Residents of Centerville had become more vigilant over the past three weeks as authorities searched for a murderer who had killed on behalf of Mexican drug cartels and who stabbed and injured the driver of a prison transport bus last month when he escaped custody not far from their small Texas town.
The search for Gonzalo Lopez, 46,about 220 miles away. He led officers on a brief chase in a stolen truck before he was gunned down.
Authorities believe while Lopez roamed free, he killed a man and his four grandsons, then stole an AR-15-style rifle and a pistol from their ranch near Centerville, as well as the truck he drove to Atascosa County, south of San Antonio, where he was fatally shot by officers.
At around 6 pm on Thursday, authorities went to a home near Centerville for a welfare check and discovered five bodies. In a statement, their family identified the dead as 66-year-old Mark Collins, and his four grandsons: Waylon Collins, 18; Carson Collins, 16; Hudson Collins, 11; and Bryson Collins, 11. Waylon, Carson and Hudson were brothers and Bryson was their cousin.
“These precious people who loved and were loved by so many, will never be forgotten,” the Collins family said in a statement. Steve Bezner, the family’s pastor, described the Houston area family as having “the greatest character, the deepest faith and unrelenting kindness and love.”
“This is something that you can’t imagine ever to happen in a small community like this,” said Tuffy Loftin, 61, a pastor in Centerville who knew the family.
Loftin, a pastor at the Cowboy Church of Leon County, said he used to go to the family’s ranch, which also features a “beautiful fishing lake and a pier,” to help with cattle management. He called them “good, salt of the earth people.”
The Tomball School District in suburban Houston said Friday that the grandchildren were students in its district.
Tomball High School student Madeline McFarland said she knew Waylon Collins.
“He was the type of guy that was friends with everybody,” McFarland told KHOU-TV. “Everybody knew him. He was a sweet soul.”
Waylon was also an umpire for Tomball Little League, which held a moment of silence in his honor featuring a framed umpire shirt and the type of baseball cap Waylon often wore.
Authorities believe Lopez confronted the family on Thursday. The Leon County Sheriff’s Office has not specified how they were killed.
Centerville residents had been worried ever since May 12, when Lopez overpowered the officer who was driving him and 15 other prisoners near their community between Dallas and Houston. The Texas Department of Criminal Justice is still investigating howof the bus where he had been held.
Following his escape, law enforcement vigorously patrolled Highway 7 and other roads in Centerville, escorting many of the city’s nearly 1,000 residents to their homes to ensure they felt safe.
Jean Davis, 70, who owns a feed and fertilizer store on the east side of town, said her husband wanted her to take a rifle and pistol to work, but she refused.
“The town has really been on edge, especially that first 10 days when he was out missing and nobody knew where he was,” said Davis, who lives about 15 miles (24 kilometers) away in Buffalo.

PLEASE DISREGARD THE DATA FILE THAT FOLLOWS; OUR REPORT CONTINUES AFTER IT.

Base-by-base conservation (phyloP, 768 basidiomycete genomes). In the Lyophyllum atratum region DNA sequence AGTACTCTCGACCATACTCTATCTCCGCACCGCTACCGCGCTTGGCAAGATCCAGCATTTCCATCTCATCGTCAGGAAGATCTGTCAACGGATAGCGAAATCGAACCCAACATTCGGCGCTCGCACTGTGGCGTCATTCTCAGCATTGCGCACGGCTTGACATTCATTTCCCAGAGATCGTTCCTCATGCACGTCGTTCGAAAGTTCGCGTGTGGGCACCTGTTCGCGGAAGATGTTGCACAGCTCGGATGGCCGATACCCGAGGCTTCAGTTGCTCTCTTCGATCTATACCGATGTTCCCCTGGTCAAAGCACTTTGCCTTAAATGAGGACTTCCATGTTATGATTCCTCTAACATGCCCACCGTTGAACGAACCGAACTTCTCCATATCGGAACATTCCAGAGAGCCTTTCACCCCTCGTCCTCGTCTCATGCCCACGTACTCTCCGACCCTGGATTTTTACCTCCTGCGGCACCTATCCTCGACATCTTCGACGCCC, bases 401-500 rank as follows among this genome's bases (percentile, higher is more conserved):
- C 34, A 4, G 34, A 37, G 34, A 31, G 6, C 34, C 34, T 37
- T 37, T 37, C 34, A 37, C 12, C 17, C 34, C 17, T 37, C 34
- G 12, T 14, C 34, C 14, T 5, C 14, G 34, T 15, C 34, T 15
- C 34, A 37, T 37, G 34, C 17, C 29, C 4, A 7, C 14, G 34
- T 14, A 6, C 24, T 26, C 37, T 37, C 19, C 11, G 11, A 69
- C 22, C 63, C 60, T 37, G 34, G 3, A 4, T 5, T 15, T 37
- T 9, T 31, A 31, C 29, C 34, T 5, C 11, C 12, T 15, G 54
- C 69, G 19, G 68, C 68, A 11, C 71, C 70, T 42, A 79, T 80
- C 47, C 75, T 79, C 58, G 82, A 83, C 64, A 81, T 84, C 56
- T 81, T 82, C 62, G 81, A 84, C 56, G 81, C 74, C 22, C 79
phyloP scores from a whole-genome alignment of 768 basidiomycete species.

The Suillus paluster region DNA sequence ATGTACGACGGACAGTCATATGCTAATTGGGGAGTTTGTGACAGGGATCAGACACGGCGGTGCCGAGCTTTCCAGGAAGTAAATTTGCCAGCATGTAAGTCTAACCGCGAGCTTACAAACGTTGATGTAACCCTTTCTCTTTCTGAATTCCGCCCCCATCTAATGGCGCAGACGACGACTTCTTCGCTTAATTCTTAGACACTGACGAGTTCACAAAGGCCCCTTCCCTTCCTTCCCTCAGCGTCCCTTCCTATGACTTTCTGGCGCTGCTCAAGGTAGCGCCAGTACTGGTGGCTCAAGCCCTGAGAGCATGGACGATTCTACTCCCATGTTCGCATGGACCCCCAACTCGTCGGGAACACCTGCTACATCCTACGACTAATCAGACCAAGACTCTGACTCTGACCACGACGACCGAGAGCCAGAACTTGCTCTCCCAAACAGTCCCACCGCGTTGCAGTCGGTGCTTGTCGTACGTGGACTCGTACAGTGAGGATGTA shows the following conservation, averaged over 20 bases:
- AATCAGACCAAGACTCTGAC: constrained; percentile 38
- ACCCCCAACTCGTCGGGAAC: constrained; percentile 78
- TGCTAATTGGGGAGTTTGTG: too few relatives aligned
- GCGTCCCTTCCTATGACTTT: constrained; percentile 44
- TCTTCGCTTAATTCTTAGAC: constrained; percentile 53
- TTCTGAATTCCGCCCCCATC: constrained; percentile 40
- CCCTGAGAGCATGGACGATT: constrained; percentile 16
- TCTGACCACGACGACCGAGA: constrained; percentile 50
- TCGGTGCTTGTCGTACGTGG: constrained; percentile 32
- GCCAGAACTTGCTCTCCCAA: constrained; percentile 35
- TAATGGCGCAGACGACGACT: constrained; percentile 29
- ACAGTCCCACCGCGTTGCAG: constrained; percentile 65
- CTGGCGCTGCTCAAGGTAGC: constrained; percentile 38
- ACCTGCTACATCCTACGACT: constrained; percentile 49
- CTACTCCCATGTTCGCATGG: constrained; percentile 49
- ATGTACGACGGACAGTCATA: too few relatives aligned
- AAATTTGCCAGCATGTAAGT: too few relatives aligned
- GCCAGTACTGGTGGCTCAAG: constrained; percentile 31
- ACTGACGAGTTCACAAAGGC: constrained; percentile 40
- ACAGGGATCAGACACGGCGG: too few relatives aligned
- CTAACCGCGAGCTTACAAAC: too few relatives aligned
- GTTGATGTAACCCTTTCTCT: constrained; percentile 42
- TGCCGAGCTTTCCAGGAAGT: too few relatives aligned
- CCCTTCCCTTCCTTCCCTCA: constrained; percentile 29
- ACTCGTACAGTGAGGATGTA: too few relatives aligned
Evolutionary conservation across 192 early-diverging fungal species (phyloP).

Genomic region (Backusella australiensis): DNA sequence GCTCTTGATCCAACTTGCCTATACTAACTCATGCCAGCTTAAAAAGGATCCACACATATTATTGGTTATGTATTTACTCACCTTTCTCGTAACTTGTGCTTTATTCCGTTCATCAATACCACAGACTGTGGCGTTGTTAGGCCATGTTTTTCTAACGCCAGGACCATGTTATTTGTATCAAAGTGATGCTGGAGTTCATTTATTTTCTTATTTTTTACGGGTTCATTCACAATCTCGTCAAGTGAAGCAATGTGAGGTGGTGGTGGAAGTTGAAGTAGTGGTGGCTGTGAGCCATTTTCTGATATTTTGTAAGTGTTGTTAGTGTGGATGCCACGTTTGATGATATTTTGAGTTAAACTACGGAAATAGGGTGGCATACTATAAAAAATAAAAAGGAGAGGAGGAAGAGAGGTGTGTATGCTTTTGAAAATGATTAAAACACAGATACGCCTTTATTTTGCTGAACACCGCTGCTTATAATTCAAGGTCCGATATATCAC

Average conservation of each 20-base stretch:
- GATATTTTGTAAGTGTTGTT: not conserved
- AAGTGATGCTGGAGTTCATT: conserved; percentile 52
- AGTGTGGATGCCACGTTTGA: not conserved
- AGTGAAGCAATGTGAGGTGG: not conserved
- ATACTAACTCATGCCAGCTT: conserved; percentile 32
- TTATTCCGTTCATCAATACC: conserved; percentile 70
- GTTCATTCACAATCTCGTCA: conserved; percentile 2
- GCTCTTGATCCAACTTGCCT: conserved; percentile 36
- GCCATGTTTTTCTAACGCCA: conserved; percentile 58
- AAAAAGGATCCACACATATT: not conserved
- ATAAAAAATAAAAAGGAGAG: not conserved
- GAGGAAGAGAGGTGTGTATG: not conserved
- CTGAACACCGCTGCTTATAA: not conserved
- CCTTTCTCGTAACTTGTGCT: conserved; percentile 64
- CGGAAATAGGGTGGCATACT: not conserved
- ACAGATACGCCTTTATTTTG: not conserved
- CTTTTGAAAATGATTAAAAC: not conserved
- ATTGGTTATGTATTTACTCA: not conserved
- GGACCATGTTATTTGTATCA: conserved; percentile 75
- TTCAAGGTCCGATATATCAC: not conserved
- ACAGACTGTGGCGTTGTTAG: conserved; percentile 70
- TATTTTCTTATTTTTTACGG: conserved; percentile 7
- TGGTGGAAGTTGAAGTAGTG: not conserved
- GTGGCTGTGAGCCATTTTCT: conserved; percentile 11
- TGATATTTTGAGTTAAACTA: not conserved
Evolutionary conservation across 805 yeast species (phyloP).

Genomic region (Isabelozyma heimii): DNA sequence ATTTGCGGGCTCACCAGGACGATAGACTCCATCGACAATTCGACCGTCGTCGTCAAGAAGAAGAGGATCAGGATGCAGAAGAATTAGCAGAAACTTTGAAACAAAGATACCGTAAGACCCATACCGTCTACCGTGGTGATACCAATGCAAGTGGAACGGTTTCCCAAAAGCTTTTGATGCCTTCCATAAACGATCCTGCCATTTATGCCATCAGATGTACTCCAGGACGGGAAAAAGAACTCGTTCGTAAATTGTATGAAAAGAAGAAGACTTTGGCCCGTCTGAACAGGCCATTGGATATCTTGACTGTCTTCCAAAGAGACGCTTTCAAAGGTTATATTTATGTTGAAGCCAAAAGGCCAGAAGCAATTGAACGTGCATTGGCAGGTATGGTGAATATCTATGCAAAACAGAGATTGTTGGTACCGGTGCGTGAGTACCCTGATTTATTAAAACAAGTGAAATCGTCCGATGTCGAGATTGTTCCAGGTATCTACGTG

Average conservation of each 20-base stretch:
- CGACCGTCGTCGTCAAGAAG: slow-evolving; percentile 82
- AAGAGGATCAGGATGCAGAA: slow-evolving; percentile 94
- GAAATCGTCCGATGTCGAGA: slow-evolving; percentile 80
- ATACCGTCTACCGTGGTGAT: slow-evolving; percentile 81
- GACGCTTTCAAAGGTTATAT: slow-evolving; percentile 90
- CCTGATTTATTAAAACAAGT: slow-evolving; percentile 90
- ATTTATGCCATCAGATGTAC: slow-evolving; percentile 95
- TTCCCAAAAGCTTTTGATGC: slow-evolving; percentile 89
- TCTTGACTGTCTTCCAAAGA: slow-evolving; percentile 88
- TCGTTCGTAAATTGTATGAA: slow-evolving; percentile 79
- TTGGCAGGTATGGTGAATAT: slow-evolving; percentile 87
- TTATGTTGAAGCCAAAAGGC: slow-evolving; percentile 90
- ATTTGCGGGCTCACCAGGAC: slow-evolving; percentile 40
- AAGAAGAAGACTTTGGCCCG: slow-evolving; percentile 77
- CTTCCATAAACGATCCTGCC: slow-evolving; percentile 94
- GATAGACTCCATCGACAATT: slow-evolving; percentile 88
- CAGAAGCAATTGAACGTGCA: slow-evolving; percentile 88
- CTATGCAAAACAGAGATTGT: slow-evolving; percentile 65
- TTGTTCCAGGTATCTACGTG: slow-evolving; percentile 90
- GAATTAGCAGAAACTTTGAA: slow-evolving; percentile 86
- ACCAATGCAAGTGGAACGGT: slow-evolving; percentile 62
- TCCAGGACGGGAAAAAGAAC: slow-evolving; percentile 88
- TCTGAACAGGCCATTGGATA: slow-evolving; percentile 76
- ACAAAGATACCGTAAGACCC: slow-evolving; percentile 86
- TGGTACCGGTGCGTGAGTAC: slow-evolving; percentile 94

State troopers, Texas Department of Criminal Justice officers, the US Marshals service and sheriff’s deputies from Leon County—which includes Centerville—searched the area for Lopez for weeks with no luck.
Concerns over his whereabouts were justified: Lopez’s long criminal history included convictions for capital murder, attempted capital murder, kidnapping and aggravated assault. Authorities said he belonged to the Mexican Mafia, which is a prison gang, and was a contract killer for at least two drug cartels.
In a confession to authorities, Lopez said he had been on his way to Laredo to kill a restaurant and bar owner for the Mileno drug cartel from Nuevo Laredo, Mexico, in 2004 when he became embroiled in a shootout with deputies who tried to stop his vehicle.
Lopez escaped to Mexico with the help of the Mexican Mafia.
Texas Department of Criminal Justice spokesman Robert Hurst said of Lopez last week.
In March 2005, Lopez said he was contracted by La Mana drug cartel from Tamaulipas, Mexico, to kidnap a man named Lupe Ramirez from Weslaco in South Texas because he owed the cartel $40,000, according to court records.
Lopez and another person kidnapped Ramirez and left him “hog tied in an outside room of my mom’s residence” as they went to pick up money and marijuana that Ramirez’s family had left for them, according to court records. Lopez later bludgeoned Ramirez’s head with a pickaxe and buried his body in a desert.
Lopez had been serving a life sentence for capital murder for Ramirez’s death and a life sentence for attempted capital murder for the 2004 shootout with deputies, when he escaped from the prison bus.
Authorities maintained nearly 40 roving patrols, believing he remained in the area around Centerville, possibly entering unoccupied structures to look for food, water and clothing, said Jason Clark, spokesman for the Texas Department of Criminal Justice.
At a Friday afternoon news conference, Andy Kahan, the director of victim services and advocacy for Crime Stoppers of Houston, called the family’s killing “absolutely one of the most gut-wrenching scenarios that I’ve dealt with and I’ve seen a lot and been through a lot.”
Authorities say Lopez took several firearms from the home as well as the family’s white Chevy truck and fled. Law enforcement spotted him just before 10 p.m. in Atascosa County.
Officers with Jourdanton police used spike strips to flatten the truck’s tires, but Lopez kept driving, firing the rifle through a truck window before hitting two telephone poles and a fence, said Atascosa County Sheriff David Soward.
Lopez “exited the stolen pickup truck armed with a rifle and handgun and reportedly fired at officers,” Soward said. Four officers returned fire, killing Lopez.